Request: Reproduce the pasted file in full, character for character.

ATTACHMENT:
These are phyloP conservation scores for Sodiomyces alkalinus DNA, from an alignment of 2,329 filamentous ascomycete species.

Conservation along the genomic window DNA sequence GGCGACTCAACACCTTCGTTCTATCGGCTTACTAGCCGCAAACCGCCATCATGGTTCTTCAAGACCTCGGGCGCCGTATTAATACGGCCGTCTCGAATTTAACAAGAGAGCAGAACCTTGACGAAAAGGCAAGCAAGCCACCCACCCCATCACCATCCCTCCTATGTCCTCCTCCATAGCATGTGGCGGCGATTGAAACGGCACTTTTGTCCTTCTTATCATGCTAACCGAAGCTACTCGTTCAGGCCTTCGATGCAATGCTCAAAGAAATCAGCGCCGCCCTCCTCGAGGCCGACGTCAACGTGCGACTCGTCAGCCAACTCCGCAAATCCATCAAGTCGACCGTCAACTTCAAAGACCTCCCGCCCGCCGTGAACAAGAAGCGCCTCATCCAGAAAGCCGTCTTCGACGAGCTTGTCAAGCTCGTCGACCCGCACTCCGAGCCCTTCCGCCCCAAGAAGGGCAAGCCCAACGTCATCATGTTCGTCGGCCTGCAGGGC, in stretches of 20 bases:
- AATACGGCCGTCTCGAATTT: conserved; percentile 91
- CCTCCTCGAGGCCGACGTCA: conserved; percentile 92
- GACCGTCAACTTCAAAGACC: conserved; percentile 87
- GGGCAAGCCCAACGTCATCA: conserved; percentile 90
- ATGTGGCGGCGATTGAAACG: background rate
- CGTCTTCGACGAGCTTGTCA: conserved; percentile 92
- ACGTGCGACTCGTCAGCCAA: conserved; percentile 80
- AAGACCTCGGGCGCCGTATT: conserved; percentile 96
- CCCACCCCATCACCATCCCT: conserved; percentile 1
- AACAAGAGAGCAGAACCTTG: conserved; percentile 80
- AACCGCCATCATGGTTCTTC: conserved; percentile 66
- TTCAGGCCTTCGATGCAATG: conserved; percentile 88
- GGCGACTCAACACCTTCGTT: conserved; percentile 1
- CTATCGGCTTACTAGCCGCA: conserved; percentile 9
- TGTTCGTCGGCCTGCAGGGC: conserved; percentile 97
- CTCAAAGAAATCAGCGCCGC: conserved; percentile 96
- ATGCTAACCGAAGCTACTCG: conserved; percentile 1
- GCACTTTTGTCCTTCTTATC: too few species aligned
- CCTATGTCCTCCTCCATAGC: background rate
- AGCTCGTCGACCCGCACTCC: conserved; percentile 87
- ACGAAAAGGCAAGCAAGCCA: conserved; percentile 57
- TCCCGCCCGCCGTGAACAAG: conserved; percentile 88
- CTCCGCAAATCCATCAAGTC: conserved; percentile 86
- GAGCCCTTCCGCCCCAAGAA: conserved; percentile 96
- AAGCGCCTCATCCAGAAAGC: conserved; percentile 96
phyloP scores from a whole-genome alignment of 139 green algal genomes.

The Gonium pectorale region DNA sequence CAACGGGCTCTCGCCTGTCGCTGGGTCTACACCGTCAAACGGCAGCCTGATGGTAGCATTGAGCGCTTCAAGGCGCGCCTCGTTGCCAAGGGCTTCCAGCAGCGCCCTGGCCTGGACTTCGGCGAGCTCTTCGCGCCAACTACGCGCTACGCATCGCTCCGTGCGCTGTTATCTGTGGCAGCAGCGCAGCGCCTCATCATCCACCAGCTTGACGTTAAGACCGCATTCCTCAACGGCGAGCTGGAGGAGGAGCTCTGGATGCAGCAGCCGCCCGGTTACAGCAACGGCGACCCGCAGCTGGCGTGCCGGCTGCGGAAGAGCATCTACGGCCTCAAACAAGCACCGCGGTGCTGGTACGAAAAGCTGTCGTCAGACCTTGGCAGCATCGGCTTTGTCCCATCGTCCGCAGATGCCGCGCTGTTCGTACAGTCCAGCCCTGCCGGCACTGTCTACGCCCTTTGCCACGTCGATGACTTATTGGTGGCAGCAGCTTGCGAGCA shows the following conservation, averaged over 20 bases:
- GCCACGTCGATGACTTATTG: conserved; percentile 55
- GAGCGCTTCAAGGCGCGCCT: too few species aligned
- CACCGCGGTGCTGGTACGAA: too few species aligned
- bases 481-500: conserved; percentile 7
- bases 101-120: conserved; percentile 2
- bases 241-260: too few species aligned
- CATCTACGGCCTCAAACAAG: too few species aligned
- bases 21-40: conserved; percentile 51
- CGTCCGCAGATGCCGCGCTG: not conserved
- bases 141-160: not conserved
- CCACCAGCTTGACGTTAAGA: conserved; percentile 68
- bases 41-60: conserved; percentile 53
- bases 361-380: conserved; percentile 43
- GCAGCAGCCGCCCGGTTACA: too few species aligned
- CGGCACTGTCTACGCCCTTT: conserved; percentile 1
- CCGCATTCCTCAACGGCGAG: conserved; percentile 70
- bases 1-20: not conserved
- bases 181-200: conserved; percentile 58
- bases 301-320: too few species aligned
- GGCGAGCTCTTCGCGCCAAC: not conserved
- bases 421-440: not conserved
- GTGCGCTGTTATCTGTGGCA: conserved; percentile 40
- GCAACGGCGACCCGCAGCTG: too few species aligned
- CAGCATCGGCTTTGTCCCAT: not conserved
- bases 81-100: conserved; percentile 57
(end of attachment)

These are phyloP conservation scores for Sodiomyces alkalinus DNA, from an alignment of 2,329 filamentous ascomycete species.

Conservation along the genomic window DNA sequence GGCGACTCAACACCTTCGTTCTATCGGCTTACTAGCCGCAAACCGCCATCATGGTTCTTCAAGACCTCGGGCGCCGTATTAATACGGCCGTCTCGAATTTAACAAGAGAGCAGAACCTTGACGAAAAGGCAAGCAAGCCACCCACCCCATCACCATCCCTCCTATGTCCTCCTCCATAGCATGTGGCGGCGATTGAAACGGCACTTTTGTCCTTCTTATCATGCTAACCGAAGCTACTCGTTCAGGCCTTCGATGCAATGCTCAAAGAAATCAGCGCCGCCCTCCTCGAGGCCGACGTCAACGTGCGACTCGTCAGCCAACTCCGCAAATCCATCAAGTCGACCGTCAACTTCAAAGACCTCCCGCCCGCCGTGAACAAGAAGCGCCTCATCCAGAAAGCCGTCTTCGACGAGCTTGTCAAGCTCGTCGACCCGCACTCCGAGCCCTTCCGCCCCAAGAAGGGCAAGCCCAACGTCATCATGTTCGTCGGCCTGCAGGGC, in stretches of 20 bases:
- AATACGGCCGTCTCGAATTT: conserved; percentile 91
- CCTCCTCGAGGCCGACGTCA: conserved; percentile 92
- GACCGTCAACTTCAAAGACC: conserved; percentile 87
- GGGCAAGCCCAACGTCATCA: conserved; percentile 90
- ATGTGGCGGCGATTGAAACG: background rate
- CGTCTTCGACGAGCTTGTCA: conserved; percentile 92
- ACGTGCGACTCGTCAGCCAA: conserved; percentile 80
- AAGACCTCGGGCGCCGTATT: conserved; percentile 96
- CCCACCCCATCACCATCCCT: conserved; percentile 1
- AACAAGAGAGCAGAACCTTG: conserved; percentile 80
- AACCGCCATCATGGTTCTTC: conserved; percentile 66
- TTCAGGCCTTCGATGCAATG: conserved; percentile 88
- GGCGACTCAACACCTTCGTT: conserved; percentile 1
- CTATCGGCTTACTAGCCGCA: conserved; percentile 9
- TGTTCGTCGGCCTGCAGGGC: conserved; percentile 97
- CTCAAAGAAATCAGCGCCGC: conserved; percentile 96
- ATGCTAACCGAAGCTACTCG: conserved; percentile 1
- GCACTTTTGTCCTTCTTATC: too few species aligned
- CCTATGTCCTCCTCCATAGC: background rate
- AGCTCGTCGACCCGCACTCC: conserved; percentile 87
- ACGAAAAGGCAAGCAAGCCA: conserved; percentile 57
- TCCCGCCCGCCGTGAACAAG: conserved; percentile 88
- CTCCGCAAATCCATCAAGTC: conserved; percentile 86
- GAGCCCTTCCGCCCCAAGAA: conserved; percentile 96
- AAGCGCCTCATCCAGAAAGC: conserved; percentile 96
phyloP scores from a whole-genome alignment of 139 green algal genomes.

The Gonium pectorale region DNA sequence CAACGGGCTCTCGCCTGTCGCTGGGTCTACACCGTCAAACGGCAGCCTGATGGTAGCATTGAGCGCTTCAAGGCGCGCCTCGTTGCCAAGGGCTTCCAGCAGCGCCCTGGCCTGGACTTCGGCGAGCTCTTCGCGCCAACTACGCGCTACGCATCGCTCCGTGCGCTGTTATCTGTGGCAGCAGCGCAGCGCCTCATCATCCACCAGCTTGACGTTAAGACCGCATTCCTCAACGGCGAGCTGGAGGAGGAGCTCTGGATGCAGCAGCCGCCCGGTTACAGCAACGGCGACCCGCAGCTGGCGTGCCGGCTGCGGAAGAGCATCTACGGCCTCAAACAAGCACCGCGGTGCTGGTACGAAAAGCTGTCGTCAGACCTTGGCAGCATCGGCTTTGTCCCATCGTCCGCAGATGCCGCGCTGTTCGTACAGTCCAGCCCTGCCGGCACTGTCTACGCCCTTTGCCACGTCGATGACTTATTGGTGGCAGCAGCTTGCGAGCA shows the following conservation, averaged over 20 bases:
- GCCACGTCGATGACTTATTG: conserved; percentile 55
- GAGCGCTTCAAGGCGCGCCT: too few species aligned
- CACCGCGGTGCTGGTACGAA: too few species aligned
- bases 481-500: conserved; percentile 7
- bases 101-120: conserved; percentile 2
- bases 241-260: too few species aligned
- CATCTACGGCCTCAAACAAG: too few species aligned
- bases 21-40: conserved; percentile 51
- CGTCCGCAGATGCCGCGCTG: not conserved
- bases 141-160: not conserved
- CCACCAGCTTGACGTTAAGA: conserved; percentile 68
- bases 41-60: conserved; percentile 53
- bases 361-380: conserved; percentile 43
- GCAGCAGCCGCCCGGTTACA: too few species aligned
- CGGCACTGTCTACGCCCTTT: conserved; percentile 1
- CCGCATTCCTCAACGGCGAG: conserved; percentile 70
- bases 1-20: not conserved
- bases 181-200: conserved; percentile 58
- bases 301-320: too few species aligned
- GGCGAGCTCTTCGCGCCAAC: not conserved
- bases 421-440: not conserved
- GTGCGCTGTTATCTGTGGCA: conserved; percentile 40
- GCAACGGCGACCCGCAGCTG: too few species aligned
- CAGCATCGGCTTTGTCCCAT: not conserved
- bases 81-100: conserved; percentile 57